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The B-17 was used for a significant portion of the Allied campaign during WWII. My understanding is the earliest bombs in aviation consisted of just throwing stuff out of the open cockpit of planes. Later this progressed to some doors in the fuselage through which bombs simply fell out when opened.

The B-17 appears to have a more complex bomb bay system, with doors and with the bombs mechanically retained somehow. Did Allied crews ever experience difficulty getting the bombs to release? How did they deal with this (landing with bombs seems dangerous)? Does any data exist for what percentage of missions encountered problems with the bomb release mechanisms?

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    The evidence (based on how much stuff blew up on German soil) suggests that whatever difficulty was had was overcome far more quickly that the US submarine fleet's problems with torpedoes that did not work. (See Lockwood's efforts to sort that out with BeauOrd during WWII). Given that it began service around 1939 and was already in service by Dec 1941, most of the bugs had been worked out. – KorvinStarmast Feb 7 '17 at 2:52
  • I have never read any source describing problems related to bombs release. Usually bombers problems were their armor, defensive guns and navigation. – Santiago Feb 7 '17 at 12:09
  • @Santiago, it could happen. More of a problem with underwing hardpoints, of course. – o.m. Feb 7 '17 at 17:25
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    For bombers returning to England with unused bombs in WWII, there were designated areas in the English channel for jettisoning the bombs... – DJohnM Feb 7 '17 at 21:46
  • @DJohnM: Yes - right above Glen Miller and Jack Kennedy were two favourites. ;-) – Pieter Geerkens Aug 31 '17 at 22:08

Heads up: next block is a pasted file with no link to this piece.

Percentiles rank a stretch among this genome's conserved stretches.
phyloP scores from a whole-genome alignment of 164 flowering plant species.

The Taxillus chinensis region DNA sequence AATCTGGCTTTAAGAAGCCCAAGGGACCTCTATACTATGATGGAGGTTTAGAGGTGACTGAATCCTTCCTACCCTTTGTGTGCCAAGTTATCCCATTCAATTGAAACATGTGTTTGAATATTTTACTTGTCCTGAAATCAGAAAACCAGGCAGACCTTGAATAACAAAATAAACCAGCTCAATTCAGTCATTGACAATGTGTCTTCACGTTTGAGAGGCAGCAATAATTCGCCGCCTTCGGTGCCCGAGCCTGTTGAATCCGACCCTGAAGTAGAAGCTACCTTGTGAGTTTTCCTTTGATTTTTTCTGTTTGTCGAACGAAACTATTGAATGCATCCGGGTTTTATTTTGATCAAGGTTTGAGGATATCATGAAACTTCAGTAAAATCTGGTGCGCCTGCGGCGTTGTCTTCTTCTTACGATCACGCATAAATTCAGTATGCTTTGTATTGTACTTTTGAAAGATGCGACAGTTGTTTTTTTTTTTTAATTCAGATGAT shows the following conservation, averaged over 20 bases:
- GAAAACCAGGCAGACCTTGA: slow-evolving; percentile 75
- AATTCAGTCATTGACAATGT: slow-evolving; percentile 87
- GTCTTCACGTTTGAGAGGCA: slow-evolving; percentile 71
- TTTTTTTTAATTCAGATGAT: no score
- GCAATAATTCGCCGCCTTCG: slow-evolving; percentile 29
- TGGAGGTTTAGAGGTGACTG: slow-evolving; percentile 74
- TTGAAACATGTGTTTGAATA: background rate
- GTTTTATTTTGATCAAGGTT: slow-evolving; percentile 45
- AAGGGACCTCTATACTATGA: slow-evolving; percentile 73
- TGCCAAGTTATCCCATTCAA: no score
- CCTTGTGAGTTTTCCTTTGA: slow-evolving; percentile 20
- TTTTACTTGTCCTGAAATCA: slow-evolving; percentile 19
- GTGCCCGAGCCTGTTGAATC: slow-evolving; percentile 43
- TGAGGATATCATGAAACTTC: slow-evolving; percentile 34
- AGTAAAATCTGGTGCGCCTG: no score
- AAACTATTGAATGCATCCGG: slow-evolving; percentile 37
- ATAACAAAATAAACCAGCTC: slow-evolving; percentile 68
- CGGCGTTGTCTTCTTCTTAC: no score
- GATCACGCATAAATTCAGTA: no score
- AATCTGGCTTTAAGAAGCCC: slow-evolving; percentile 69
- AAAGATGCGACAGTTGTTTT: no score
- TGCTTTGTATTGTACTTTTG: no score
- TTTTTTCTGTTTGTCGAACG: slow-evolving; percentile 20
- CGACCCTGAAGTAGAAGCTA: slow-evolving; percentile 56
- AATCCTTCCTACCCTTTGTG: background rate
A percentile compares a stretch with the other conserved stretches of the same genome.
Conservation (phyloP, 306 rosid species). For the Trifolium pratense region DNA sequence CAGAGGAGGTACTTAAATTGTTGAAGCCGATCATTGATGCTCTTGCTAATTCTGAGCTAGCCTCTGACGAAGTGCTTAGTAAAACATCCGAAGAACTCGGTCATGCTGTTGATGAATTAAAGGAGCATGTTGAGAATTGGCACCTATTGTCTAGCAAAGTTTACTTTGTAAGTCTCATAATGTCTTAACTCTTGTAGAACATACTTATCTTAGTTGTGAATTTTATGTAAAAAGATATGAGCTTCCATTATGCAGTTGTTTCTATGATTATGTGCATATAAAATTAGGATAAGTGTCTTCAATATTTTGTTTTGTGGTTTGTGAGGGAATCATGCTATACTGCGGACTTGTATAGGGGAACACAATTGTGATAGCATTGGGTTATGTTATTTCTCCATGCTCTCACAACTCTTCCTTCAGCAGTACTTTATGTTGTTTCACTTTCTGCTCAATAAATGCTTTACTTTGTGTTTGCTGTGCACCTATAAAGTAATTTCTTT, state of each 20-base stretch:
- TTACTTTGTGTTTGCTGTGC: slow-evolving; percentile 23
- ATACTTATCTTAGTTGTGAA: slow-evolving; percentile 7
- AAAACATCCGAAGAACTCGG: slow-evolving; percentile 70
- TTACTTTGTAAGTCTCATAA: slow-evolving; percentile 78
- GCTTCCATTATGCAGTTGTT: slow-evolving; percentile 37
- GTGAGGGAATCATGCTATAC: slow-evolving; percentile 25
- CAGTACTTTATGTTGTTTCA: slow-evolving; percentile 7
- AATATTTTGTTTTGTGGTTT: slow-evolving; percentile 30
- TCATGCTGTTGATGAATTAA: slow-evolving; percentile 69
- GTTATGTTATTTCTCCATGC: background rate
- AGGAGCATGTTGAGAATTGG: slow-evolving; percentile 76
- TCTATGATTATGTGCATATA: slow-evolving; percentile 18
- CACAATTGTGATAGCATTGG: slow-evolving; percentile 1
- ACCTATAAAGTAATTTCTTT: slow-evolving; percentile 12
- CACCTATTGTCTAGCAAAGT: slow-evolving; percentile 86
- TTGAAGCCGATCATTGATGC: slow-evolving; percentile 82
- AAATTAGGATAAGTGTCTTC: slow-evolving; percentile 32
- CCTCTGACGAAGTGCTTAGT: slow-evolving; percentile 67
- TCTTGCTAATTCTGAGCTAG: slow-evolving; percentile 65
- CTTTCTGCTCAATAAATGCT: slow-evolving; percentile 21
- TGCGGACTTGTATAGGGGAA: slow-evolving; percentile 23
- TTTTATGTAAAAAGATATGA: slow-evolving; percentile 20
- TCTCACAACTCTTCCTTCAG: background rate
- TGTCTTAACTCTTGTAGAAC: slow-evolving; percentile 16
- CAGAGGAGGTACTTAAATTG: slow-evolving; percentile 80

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B-17 had, in fact, two primary release mechanisms - electrical release device and a manual lever. The standard procedure would be to first use electrical release, in case of failure - the manual lever. If both failed, either bombardier or waistgunner would have to get on the catwalk in the bomb bay and physically dislodge the jammed bomb with whatever they had on hand - this process is detailed in many memoirs, for example, here. I am not aware of any historical documents containing any particular statistics on this matter, though.

Also, as o.m. noted, it's not like B-17 had a significantly different bomb bay rigging as any other contemporary bomber, and even to this day release mechanism failure remains a common occurence on combat aircraft.

  • Did you mean to include a link to a Cyrillic text in your answer? – Eric Urban Aug 30 '17 at 13:59
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    @EricUrban I didn't quite get what the problem was, since the book is properly displayed in english when I follow that link, but edited it to use .com domain anyway. – Danila Smirnov Aug 31 '17 at 3:08
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I think you are misunderstanding the development of bomb bays and underwing shackles.

The period of hand grenades thrown from open cockpit lasted only a few years. In the interwar period one would see something like this video.

Bombs outside the aircraft add drag, so the next step was to put the bombs inside, but they would still be held in shackles. This is a B-17, a B-24, and this is a British Lancaster, and you can see how each bomb was individually held.

  • Related is that the vaunted Norden Bomb Site was not used much, at least according to one crewman I saw interviewed. He said basically they just got over the target and let the bombs go. I can see why, while being subject to flack and enemy fighters, one would want to drop bombs and get out of there but I wonder if the site if used (and maybe it was) made that much difference. – Jeff Feb 7 '17 at 8:27
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    @Jeff In 1943 8th Air Force changed from each individual bomber sighting to a tight combat box formation where only the lead bombers with the best bombardiers were aiming. Everyone else dropped when the lead bomber dropped. Because of the tight formation, this gave a better chance of hitting the target. – Schwern Feb 7 '17 at 11:44

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